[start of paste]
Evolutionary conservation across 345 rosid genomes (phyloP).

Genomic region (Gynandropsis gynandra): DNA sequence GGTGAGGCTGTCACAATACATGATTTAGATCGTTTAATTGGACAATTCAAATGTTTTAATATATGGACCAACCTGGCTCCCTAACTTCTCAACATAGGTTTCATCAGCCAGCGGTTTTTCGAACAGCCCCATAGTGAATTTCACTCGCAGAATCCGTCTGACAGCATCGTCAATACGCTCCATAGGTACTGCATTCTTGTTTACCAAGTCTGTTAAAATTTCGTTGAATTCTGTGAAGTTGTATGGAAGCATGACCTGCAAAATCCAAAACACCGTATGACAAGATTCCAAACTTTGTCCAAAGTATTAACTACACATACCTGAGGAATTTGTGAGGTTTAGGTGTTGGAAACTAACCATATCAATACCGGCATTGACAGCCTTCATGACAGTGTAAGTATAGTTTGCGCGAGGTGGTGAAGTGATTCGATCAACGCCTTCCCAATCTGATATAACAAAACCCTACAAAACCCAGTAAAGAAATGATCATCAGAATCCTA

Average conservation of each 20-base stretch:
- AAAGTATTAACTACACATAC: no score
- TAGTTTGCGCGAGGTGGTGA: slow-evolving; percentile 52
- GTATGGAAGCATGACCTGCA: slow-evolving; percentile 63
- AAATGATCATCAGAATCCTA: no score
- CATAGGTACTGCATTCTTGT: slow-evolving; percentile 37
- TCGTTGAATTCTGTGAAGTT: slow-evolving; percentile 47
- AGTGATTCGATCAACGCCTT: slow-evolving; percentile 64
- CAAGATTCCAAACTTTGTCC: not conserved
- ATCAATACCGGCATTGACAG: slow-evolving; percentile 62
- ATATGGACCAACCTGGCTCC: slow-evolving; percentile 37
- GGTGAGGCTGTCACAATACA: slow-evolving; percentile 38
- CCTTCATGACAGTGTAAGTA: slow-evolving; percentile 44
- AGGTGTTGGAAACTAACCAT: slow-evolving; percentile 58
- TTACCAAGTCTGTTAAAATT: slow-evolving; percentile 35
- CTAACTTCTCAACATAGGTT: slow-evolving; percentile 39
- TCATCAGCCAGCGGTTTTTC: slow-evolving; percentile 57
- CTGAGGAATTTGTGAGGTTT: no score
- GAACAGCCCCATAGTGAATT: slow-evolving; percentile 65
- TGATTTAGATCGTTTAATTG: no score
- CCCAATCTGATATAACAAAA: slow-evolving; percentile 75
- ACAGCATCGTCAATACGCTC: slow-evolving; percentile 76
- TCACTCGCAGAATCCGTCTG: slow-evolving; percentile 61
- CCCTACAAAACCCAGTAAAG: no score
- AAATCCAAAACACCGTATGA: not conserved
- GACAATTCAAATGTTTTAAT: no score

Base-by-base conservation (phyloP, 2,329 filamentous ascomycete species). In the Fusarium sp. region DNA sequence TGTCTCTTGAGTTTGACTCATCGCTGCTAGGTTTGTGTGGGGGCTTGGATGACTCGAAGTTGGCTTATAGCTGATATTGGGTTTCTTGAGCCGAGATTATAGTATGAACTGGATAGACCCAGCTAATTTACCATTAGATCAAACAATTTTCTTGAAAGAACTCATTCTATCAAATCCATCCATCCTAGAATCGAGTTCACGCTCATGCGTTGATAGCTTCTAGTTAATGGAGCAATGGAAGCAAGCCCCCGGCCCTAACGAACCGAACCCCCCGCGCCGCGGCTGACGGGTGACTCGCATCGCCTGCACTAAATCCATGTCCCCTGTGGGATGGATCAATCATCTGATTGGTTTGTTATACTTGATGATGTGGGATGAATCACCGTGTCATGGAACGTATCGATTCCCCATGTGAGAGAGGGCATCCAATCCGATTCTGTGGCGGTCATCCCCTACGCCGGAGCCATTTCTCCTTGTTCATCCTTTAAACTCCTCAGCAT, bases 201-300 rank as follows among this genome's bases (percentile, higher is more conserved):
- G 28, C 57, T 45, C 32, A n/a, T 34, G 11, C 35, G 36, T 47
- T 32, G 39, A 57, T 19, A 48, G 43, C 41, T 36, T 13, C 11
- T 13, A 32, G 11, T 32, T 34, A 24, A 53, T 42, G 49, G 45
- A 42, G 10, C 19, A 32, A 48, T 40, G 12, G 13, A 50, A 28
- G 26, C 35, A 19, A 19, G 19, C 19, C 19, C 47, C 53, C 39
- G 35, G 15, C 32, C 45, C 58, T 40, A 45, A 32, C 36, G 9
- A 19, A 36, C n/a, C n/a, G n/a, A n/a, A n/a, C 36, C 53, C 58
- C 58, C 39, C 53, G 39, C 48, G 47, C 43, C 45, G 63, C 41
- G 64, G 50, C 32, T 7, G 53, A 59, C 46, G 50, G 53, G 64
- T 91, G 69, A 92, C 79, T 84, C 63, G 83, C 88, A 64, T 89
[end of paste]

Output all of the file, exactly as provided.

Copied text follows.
Evolutionary conservation across 345 rosid genomes (phyloP).

Genomic region (Gynandropsis gynandra): DNA sequence GGTGAGGCTGTCACAATACATGATTTAGATCGTTTAATTGGACAATTCAAATGTTTTAATATATGGACCAACCTGGCTCCCTAACTTCTCAACATAGGTTTCATCAGCCAGCGGTTTTTCGAACAGCCCCATAGTGAATTTCACTCGCAGAATCCGTCTGACAGCATCGTCAATACGCTCCATAGGTACTGCATTCTTGTTTACCAAGTCTGTTAAAATTTCGTTGAATTCTGTGAAGTTGTATGGAAGCATGACCTGCAAAATCCAAAACACCGTATGACAAGATTCCAAACTTTGTCCAAAGTATTAACTACACATACCTGAGGAATTTGTGAGGTTTAGGTGTTGGAAACTAACCATATCAATACCGGCATTGACAGCCTTCATGACAGTGTAAGTATAGTTTGCGCGAGGTGGTGAAGTGATTCGATCAACGCCTTCCCAATCTGATATAACAAAACCCTACAAAACCCAGTAAAGAAATGATCATCAGAATCCTA

Average conservation of each 20-base stretch:
- AAAGTATTAACTACACATAC: no score
- TAGTTTGCGCGAGGTGGTGA: slow-evolving; percentile 52
- GTATGGAAGCATGACCTGCA: slow-evolving; percentile 63
- AAATGATCATCAGAATCCTA: no score
- CATAGGTACTGCATTCTTGT: slow-evolving; percentile 37
- TCGTTGAATTCTGTGAAGTT: slow-evolving; percentile 47
- AGTGATTCGATCAACGCCTT: slow-evolving; percentile 64
- CAAGATTCCAAACTTTGTCC: not conserved
- ATCAATACCGGCATTGACAG: slow-evolving; percentile 62
- ATATGGACCAACCTGGCTCC: slow-evolving; percentile 37
- GGTGAGGCTGTCACAATACA: slow-evolving; percentile 38
- CCTTCATGACAGTGTAAGTA: slow-evolving; percentile 44
- AGGTGTTGGAAACTAACCAT: slow-evolving; percentile 58
- TTACCAAGTCTGTTAAAATT: slow-evolving; percentile 35
- CTAACTTCTCAACATAGGTT: slow-evolving; percentile 39
- TCATCAGCCAGCGGTTTTTC: slow-evolving; percentile 57
- CTGAGGAATTTGTGAGGTTT: no score
- GAACAGCCCCATAGTGAATT: slow-evolving; percentile 65
- TGATTTAGATCGTTTAATTG: no score
- CCCAATCTGATATAACAAAA: slow-evolving; percentile 75
- ACAGCATCGTCAATACGCTC: slow-evolving; percentile 76
- TCACTCGCAGAATCCGTCTG: slow-evolving; percentile 61
- CCCTACAAAACCCAGTAAAG: no score
- AAATCCAAAACACCGTATGA: not conserved
- GACAATTCAAATGTTTTAAT: no score

Base-by-base conservation (phyloP, 2,329 filamentous ascomycete species). In the Fusarium sp. region DNA sequence TGTCTCTTGAGTTTGACTCATCGCTGCTAGGTTTGTGTGGGGGCTTGGATGACTCGAAGTTGGCTTATAGCTGATATTGGGTTTCTTGAGCCGAGATTATAGTATGAACTGGATAGACCCAGCTAATTTACCATTAGATCAAACAATTTTCTTGAAAGAACTCATTCTATCAAATCCATCCATCCTAGAATCGAGTTCACGCTCATGCGTTGATAGCTTCTAGTTAATGGAGCAATGGAAGCAAGCCCCCGGCCCTAACGAACCGAACCCCCCGCGCCGCGGCTGACGGGTGACTCGCATCGCCTGCACTAAATCCATGTCCCCTGTGGGATGGATCAATCATCTGATTGGTTTGTTATACTTGATGATGTGGGATGAATCACCGTGTCATGGAACGTATCGATTCCCCATGTGAGAGAGGGCATCCAATCCGATTCTGTGGCGGTCATCCCCTACGCCGGAGCCATTTCTCCTTGTTCATCCTTTAAACTCCTCAGCAT, bases 201-300 rank as follows among this genome's bases (percentile, higher is more conserved):
- G 28, C 57, T 45, C 32, A n/a, T 34, G 11, C 35, G 36, T 47
- T 32, G 39, A 57, T 19, A 48, G 43, C 41, T 36, T 13, C 11
- T 13, A 32, G 11, T 32, T 34, A 24, A 53, T 42, G 49, G 45
- A 42, G 10, C 19, A 32, A 48, T 40, G 12, G 13, A 50, A 28
- G 26, C 35, A 19, A 19, G 19, C 19, C 19, C 47, C 53, C 39
- G 35, G 15, C 32, C 45, C 58, T 40, A 45, A 32, C 36, G 9
- A 19, A 36, C n/a, C n/a, G n/a, A n/a, A n/a, C 36, C 53, C 58
- C 58, C 39, C 53, G 39, C 48, G 47, C 43, C 45, G 63, C 41
- G 64, G 50, C 32, T 7, G 53, A 59, C 46, G 50, G 53, G 64
- T 91, G 69, A 92, C 79, T 84, C 63, G 83, C 88, A 64, T 89